Some people see bubbly pockets in the US and world economy
The low-hanging fruit of development is already picked.
For those fearful of the effects of the Federal Reserve’s telegraphed tightening of monetary conditions, I have two words: water sommelier.
The water sommelier is a creature that now exists in places like California, guiding customers through the list of exotic stilled and sparkling waters on the menus of high-end restaurants. Their very existence would seem to indicate a bubble, one that could be pricked if the US raises interest rates, as Fed chair Janet Yellen has indicated recently.
Some economists, in warning against such a hike, have acknowledged bubbly pockets in the US and world economy, but argue that we may need bubbles in order to have full employment. Developed economies in particular suffer from “secular stagnation” — high savings rates and thus lower investment/consumption as populations age and prepare for retirement.
Moreover, the low-hanging fruit of development is already picked. In other words, we are running out of things to build. The bridges-to-nowhere and build-another-factory approach to pump-priming is clearly reaching the end of its useful life.
So services are where we can pick up the slack, including luxury services. Adam Smith wrote about this nearly 250 years ago — do not condemn the indulgences of the wealthy, as their predilections create economic activity. John Maynard Keynes later added that it was good to keep people busy even if it involves digging ditches and refilling them.
But water sommeliers — really? I was OK with Doga — yoga with dogs — or personal shoppers or sunglasses for house pets. But the idea of advisers on bottled water seems to mock humanity.
It’s not just that water is water. It is that water is, after all, a commodity we have used rather recklessly. According to the United Nations: “Water use has been growing at more than twice the rate of population increase in the last century, and, although there is no global water scarcity as such, an increasing number of regions are chronically short of water.”
This includes California, which has been suffering drought conditions in the past five years, even as real estate prices soar in places like San Francisco on the back of the tech boom. Permanent water shortages in the state would contain population growth, however, which in turn would curb economic growth and ultimately deflate asset prices.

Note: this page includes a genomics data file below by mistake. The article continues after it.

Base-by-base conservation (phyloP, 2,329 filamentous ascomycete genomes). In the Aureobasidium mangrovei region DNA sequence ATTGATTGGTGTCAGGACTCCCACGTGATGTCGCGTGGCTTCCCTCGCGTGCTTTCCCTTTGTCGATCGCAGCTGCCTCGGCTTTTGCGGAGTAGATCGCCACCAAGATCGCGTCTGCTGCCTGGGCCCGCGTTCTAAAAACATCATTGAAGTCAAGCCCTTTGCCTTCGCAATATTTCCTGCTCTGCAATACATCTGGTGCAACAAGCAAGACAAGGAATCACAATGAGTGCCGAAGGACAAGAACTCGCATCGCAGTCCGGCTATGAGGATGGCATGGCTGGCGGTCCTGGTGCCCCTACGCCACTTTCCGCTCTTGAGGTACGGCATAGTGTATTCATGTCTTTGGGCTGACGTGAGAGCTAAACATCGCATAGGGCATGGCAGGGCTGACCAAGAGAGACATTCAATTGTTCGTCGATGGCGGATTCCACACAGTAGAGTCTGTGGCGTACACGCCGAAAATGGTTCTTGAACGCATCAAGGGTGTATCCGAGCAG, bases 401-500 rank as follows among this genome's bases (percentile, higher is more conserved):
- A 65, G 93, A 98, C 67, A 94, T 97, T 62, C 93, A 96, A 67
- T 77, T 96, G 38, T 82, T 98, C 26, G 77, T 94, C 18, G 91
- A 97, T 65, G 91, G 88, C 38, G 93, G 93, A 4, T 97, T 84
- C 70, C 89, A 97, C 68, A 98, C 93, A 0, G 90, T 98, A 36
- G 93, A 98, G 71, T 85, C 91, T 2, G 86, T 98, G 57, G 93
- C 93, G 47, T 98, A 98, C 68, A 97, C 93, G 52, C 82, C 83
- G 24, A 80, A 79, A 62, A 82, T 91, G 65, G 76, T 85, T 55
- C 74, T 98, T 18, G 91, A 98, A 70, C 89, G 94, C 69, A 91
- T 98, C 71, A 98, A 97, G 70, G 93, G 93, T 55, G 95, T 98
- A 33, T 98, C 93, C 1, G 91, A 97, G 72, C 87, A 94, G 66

Some conservation groups are already trying to deter migration to California, based on limited water supply. Dowell Myers, a University of Southern California demography professor, says this is just plain stupid: “Without immigrants, California would be dead as a doornail,” he told the Sacramento Bee newspaper. “We don’t have enough children right now as it is to replace the workforce and the tax base ... when Californians retire.”
For years investment banks have been calling water the “new oil,” and their hefty investments in the sector through utility-like funds have helped to manage this precious resource. But it is not the type of sector that is likely to create h2o billionaires, since governments do not generally allow private citizens to corner water markets.
An alternative approach is to consider how natural water resources will shape broader economic trajectories. California, for instance, is a major agricultural state, and the majority of its water is used in this endeavour. Yet if the state were forced to choose between avocados and Silicon Valley, it seems the avocados would have to go. Well not “go,” but be reduced. This state’s agricultural products are worth more than US$50 billion annually, of which nearly a third tends to get exported.
Who would fill this slot if the water pumps were cut off to California’s agri-business? Perhaps Brazil, a country blessed with much water and one that already exports many agricultural commodities.
Some of the smartest investors in the world have been in water for a while; but returns have in many cases been disappointing, in part because governments often pay for water-related infrastructure and cap returns either directly, or indirectly through red tape and incompetence.
Indeed, the water sommeliers may be raking in higher profits than private equity in this area. On this, I’m not so sure even Adam Smith would approve.
Cathy Holcombe is a Hong Kong-based financial writer